Or, in the case of Ozzie, because he never endured the trauma of war. Having missed out on the big one himself, Ozzie goes on and on about his contribution to the war effort (industrial rather than military) and about his various scraps and fistfights, which are recounted in a tremulous voice as the flimsiest evidence of his virility. Mr. Pullman is a fine actor, but there is almost nothing that could be done with Mr. Rabe’s literature. Richard Burbage could not make this mess coherent, and he certainly deserves reviving more than this witless wreck of a play does. Ozzie is in fact the largest presence in the play, and his lines—his endless river of lines—largely take the form of a particularly fetid and perfervid stream of consciousness, an endless personal disquisition on the life he has wasted, on violence he performs on his family in his fantasies, on the deprivations of his hobo youth during the Depression, the sterility of his social milieu. So comprehensive is his catalogue of woe and complaint that I half expected him to mention that in 1956 he ordered a chicken-salad sandwich on rye but was served a chicken-salad sandwich on pumpernickel—an episode to which Mr. Rabe would no doubt have dedicated 40 or 50 disjointed lines. Mr. Pullman would no doubt have done his best—which is, after all, pretty good—to hammer those into some sort of shape, but precedent suggests that he would have failed.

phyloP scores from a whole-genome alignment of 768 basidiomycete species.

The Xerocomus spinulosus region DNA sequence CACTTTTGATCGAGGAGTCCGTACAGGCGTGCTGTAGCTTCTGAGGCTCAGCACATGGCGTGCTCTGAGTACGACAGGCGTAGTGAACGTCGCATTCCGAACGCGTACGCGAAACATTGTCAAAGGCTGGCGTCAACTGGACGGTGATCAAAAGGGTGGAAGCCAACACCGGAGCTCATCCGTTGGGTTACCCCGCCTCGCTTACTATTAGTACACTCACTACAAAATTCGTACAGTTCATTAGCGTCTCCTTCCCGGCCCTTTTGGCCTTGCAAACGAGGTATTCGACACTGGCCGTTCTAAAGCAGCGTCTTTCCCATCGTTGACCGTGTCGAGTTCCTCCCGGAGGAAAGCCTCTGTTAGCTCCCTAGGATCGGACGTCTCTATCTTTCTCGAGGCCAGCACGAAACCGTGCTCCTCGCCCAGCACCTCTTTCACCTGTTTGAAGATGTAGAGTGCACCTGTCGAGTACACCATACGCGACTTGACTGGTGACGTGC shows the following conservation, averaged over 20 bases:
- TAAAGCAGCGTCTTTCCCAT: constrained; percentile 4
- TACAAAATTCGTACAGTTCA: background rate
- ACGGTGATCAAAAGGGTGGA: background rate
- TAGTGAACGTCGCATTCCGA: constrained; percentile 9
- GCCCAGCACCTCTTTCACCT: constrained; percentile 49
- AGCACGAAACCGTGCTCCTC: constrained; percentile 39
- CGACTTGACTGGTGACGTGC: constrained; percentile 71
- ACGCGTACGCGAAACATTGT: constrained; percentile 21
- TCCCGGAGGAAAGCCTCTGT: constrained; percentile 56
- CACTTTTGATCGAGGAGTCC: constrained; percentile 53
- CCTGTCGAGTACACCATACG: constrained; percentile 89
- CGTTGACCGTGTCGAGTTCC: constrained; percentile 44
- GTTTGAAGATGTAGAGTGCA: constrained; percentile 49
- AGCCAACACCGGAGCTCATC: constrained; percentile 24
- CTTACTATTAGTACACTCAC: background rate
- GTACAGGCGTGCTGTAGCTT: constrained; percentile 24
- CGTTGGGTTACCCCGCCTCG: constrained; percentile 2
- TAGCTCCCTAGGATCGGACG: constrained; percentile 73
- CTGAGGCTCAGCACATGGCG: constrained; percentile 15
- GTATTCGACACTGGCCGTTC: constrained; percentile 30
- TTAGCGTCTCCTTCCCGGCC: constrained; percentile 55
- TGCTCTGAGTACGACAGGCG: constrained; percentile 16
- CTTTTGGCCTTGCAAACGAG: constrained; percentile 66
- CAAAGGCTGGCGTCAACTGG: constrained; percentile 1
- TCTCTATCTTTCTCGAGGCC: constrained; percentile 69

This sort of thing might—might—have smelled relatively fresh in 1971, though I doubt it: A half a century after the publication of Ulysses, anybody with a passing interest in literature should have recognized Mr. Rabe’s attempts at expressing through fractured incantation such malarial discomfort of the soul as the derivative, stale, three-day-old glazed donut that it is. The occasions upon which I find myself thinking “William S. Borroughs did this sort of thing a hell of a lot better” are so rare as to be practically unique, and so that thought forms the sole novel sensation produced by Sticks and Bones.

Despite Harriet’s presence on the page, Holly Hunter is an absence on the stage. I kept imagining Laurie Metcalf in the role; if she could stop herself from rolling her eyes at what comes out of her mouth, she might have made something of it, terrifying as her portrayal of a woman suffering the early stages of early-onset senility was in The Other Place (The New Criterion, May 2013). But dementia is one thing, demented another.

Mr. Chamberlain is sure and controlled in the role of the rotten priest, who is one part P. T. Barnum and one part Arthur Dimmesdale. But the only truly lively performance in the play is that of Raviv Ullman in the role of Rick, an evil-twin version of Ricky Nelson whose clumsy guitar strumming and good-time demeanor gradually rot away, revealing a Mephistophelean seducer who cheerily talks David into slitting his wrists while his relieved family looks on. Mr. Ullman’s quietly manic performance contains the only real humor in what is supposed to be, after all, a black comedy, but which is in the main simply a mess of gray.

At the other end of town, and the other end of the spectrum, we have Keith Josef Adkins’s excellent Pitbulls, directed by Leah C. Gardiner for the Rattlestick Playwrights Theater. The venue in question was not merely Off-Broadway or Off-Off-Broadway—it was upstairs from a church rectory hosting an Alcoholics Anonymous meeting, a fitting counterpoint to this work about wine, struggle, and entrapment.